Abstract: We provide the first global estimates of profit shifting at the subsidiary-year level. Employing nonparametric estimation techniques within a mainstay model of profit shifting, we examine the subsidiary-year responses of earnings to the composite tax indicator faced by all subsidiaries of a multinational firm. Our panel includes 26, 593 subsidiaries across 95 countries for the period 2009 2017. We extensively validate our results against aggregate estimates of previous studies and evidence from specific cases. We find that profit shifting decreased over this period in advanced economies but increased in other parts of the world where taxation policies are less stringent on average, consistent with tax arbitrage strategies. We also examine correlates of profit shifting, identifying that a key determinant is the subsidiaries’ ratio of intangible assets, and this channel is stronger in countries with weaker institutions. Both our new database and correlates open important avenues to analyze the sources and effects of profit shifting.
    Keywords: Profit shifting, multinational enterprises, nonparametric estimation, intangible assets, institutional quality, global sample
    JEL: F23 H25 H26 H32 M41
    Date: 2022–12
  5. By: Gregor Schwerhoff; Ottmar Edenhofer; Marc Fleurbaey
    Abstract: It is a well-known result in economics that land value taxation is efficient since it does not distort the supply of the tax base. Considering only efficiency, land value should thus be fully taxed. Using optimal taxation theory with heterogeneous households, we show that it may be optimal not to tax land value fully for distributional reasons. The decisive variable is the covariance of land value held by households and their social welfare weight. Empirical data from the US and France, however, indicates that ownership of land value (in absolute terms) is negatively correlated to the social welfare weight. Middle income households would pay relatively more land value taxes than high income households, but less in absolute terms. With reasonable revenue recycling, land value taxation would thus reduce the net tax burden of low and middle income earners, because they would benefit more from the recycling than they pay in additional taxes.
    Keywords: land value taxation; inequality; optimal taxation; net tax burden; tax land value; income earner; land rent tax; Land tax; Income; Labor taxes; Housing; Labor supply
    Date: 2022–12–16
  6. By: Tii N. Nchofoung (Ministry of Trade, Cameroon); Hervé Kaffo Fotio (University of Maroua, Cameroon); Clovis Wendji Miamo (University of Dschang, Cameroon)
    Abstract: There is substantial literature on the determinants of renewable energy consumption. This growing interest is related to the fact that renewable energy is not only one of the main drivers of greenhouse gas mitigation but also its contribution to the achievement of other sustainable goals. Despite this strategic role, the adoption level of renewable energy remains quite low. In this article, we address one of the determinants so far ignored by the literature, namely the environmental tax. This study, therefore, examines the effect of environmental taxes on the adoption of renewable technologies for 49 global samples between the 1996-2017 periods. The results through the FE Driscoll and Kraay, the Newey-West, the system GMM, and the quantile regression methodologies show that environmental tax increase the consumption of renewable energy. However, taking into account disparities in the level of development, the results suggest that the environmental tax spurs renewable energy technologies adoption in developed countries while it decreases renewable energy technologies adoption in developing countries. As policy implications, policymakers within this sample should consider the optimization of environmental taxation as a policy toward environmental protection. This would cause energy consumers to opt for renewable energy sources of energy to escape these taxes.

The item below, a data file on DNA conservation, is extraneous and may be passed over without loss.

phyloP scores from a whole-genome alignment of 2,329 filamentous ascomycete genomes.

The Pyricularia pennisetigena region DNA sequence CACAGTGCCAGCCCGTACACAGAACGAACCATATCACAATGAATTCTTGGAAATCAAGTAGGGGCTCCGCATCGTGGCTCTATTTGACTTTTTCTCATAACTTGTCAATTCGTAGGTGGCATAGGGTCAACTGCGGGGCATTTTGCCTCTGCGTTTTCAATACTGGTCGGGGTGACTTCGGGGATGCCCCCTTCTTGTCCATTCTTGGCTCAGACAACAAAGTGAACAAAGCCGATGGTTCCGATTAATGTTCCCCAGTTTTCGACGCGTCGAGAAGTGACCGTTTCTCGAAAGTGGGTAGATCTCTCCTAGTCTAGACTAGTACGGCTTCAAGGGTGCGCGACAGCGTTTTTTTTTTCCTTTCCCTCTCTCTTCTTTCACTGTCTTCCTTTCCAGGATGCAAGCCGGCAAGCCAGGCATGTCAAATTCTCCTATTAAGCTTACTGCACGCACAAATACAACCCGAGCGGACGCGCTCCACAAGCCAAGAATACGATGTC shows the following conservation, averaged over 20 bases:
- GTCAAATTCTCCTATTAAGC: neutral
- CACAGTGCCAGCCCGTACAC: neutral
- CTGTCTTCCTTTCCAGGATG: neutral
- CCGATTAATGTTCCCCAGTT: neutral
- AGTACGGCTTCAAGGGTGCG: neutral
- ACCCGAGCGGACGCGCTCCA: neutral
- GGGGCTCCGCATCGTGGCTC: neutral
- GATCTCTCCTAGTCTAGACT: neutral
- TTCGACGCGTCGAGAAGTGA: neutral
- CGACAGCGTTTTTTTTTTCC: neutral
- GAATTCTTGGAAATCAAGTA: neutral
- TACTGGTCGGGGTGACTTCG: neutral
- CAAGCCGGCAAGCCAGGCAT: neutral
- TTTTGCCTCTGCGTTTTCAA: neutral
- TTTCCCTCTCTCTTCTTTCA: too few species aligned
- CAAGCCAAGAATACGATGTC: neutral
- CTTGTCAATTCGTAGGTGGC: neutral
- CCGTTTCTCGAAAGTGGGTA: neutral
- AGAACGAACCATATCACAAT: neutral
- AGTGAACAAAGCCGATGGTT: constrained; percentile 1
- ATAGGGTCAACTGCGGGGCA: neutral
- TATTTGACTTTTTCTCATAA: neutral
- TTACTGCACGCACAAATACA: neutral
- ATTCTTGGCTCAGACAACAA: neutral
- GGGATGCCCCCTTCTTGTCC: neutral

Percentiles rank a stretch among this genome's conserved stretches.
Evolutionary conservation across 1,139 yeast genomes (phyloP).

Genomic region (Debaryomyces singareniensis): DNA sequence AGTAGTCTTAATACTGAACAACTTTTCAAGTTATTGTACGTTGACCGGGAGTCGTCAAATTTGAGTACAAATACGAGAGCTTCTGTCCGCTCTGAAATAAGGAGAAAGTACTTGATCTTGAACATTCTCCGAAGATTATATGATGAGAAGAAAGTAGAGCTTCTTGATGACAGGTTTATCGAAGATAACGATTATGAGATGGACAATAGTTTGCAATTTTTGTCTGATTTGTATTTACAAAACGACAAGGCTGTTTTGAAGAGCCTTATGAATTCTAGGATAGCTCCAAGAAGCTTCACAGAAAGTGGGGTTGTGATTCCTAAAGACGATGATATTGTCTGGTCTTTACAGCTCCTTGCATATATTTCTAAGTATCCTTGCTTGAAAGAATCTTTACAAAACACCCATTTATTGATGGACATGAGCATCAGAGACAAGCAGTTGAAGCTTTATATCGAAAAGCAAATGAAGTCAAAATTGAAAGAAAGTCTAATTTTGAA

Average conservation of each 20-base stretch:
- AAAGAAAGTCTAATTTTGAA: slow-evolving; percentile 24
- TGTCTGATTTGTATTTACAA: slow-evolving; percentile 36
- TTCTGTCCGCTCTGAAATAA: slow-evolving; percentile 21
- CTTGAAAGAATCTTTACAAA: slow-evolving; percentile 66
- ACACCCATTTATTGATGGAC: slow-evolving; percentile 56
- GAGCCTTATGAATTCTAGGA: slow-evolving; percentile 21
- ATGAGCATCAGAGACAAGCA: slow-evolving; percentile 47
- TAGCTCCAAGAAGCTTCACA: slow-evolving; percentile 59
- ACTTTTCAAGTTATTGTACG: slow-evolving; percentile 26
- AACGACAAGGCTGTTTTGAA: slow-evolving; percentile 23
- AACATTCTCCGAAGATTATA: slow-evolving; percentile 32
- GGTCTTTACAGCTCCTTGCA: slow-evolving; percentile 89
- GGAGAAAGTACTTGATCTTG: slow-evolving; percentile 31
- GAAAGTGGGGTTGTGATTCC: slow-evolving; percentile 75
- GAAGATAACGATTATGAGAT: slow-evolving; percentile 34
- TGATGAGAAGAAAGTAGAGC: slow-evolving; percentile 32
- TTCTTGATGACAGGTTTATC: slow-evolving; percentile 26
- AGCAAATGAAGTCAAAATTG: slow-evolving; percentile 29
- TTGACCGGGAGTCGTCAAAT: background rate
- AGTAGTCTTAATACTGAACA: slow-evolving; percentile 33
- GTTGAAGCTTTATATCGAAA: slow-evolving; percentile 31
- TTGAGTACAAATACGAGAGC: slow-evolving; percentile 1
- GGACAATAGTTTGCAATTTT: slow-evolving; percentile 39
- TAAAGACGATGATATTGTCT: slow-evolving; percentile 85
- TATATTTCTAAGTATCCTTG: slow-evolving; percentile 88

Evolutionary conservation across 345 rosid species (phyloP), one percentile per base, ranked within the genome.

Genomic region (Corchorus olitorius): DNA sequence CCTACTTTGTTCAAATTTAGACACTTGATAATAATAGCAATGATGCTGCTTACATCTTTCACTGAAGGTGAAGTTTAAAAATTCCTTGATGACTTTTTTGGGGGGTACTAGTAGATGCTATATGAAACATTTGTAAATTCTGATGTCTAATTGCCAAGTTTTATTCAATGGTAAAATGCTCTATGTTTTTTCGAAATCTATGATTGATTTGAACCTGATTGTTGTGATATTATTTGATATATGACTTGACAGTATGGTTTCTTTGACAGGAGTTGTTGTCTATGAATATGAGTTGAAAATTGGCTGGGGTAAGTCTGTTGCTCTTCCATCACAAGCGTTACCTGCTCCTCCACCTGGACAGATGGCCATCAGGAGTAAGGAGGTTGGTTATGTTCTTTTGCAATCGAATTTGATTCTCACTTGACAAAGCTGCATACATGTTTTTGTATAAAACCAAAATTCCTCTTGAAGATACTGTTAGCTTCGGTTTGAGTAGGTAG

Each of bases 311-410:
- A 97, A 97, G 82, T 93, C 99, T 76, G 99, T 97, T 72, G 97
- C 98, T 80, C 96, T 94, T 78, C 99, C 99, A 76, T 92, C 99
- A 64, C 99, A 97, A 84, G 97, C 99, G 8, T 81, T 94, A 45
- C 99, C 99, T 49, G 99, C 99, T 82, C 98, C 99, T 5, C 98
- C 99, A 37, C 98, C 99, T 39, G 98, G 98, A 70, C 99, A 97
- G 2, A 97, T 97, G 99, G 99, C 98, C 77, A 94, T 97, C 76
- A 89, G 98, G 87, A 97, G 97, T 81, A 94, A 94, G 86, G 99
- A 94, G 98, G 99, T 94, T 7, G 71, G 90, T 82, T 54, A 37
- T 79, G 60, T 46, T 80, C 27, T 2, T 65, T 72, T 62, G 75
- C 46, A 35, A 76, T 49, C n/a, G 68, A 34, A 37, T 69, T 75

Keywords: Green taxation; renewable energy; panel data; SDG7; environmental protection
    Date: 2023–01
  7. By: Andreas Gerster; Stefan Lamp
    Abstract: Environmental policies are often accompanied by exemptions for energy-intensive and trade-exposed industrial firms to avoid leakage from regulated to unregulated jurisdictions. This paper investigates the impact of a large electricity tax exemption on production levels, employment, and input choices in the German manufacturing industry. For two different policy designs, we show that exempted plants significantly increase their electricity use. This effect is considerably larger under a notched exemption policy, where passing an eligibility threshold yields infra-marginal benefits, compared to a revised policy where these benefits have been largely removed. We detect no significant impact of the exemptions on production levels, export shares, and employment. Using counterfactual simulations, we document substantial distortive effects of notched exemption policies when financial stakes are high and compliance cost for firms are low.
    Keywords: Environmental Policy, Leakage, Energy Taxes, Manufacturing Industry
    JEL: D22 H23 L60 Q41
    Date: 2023–01
  8. By: Ruud A. de Mooij; Sebastian Beer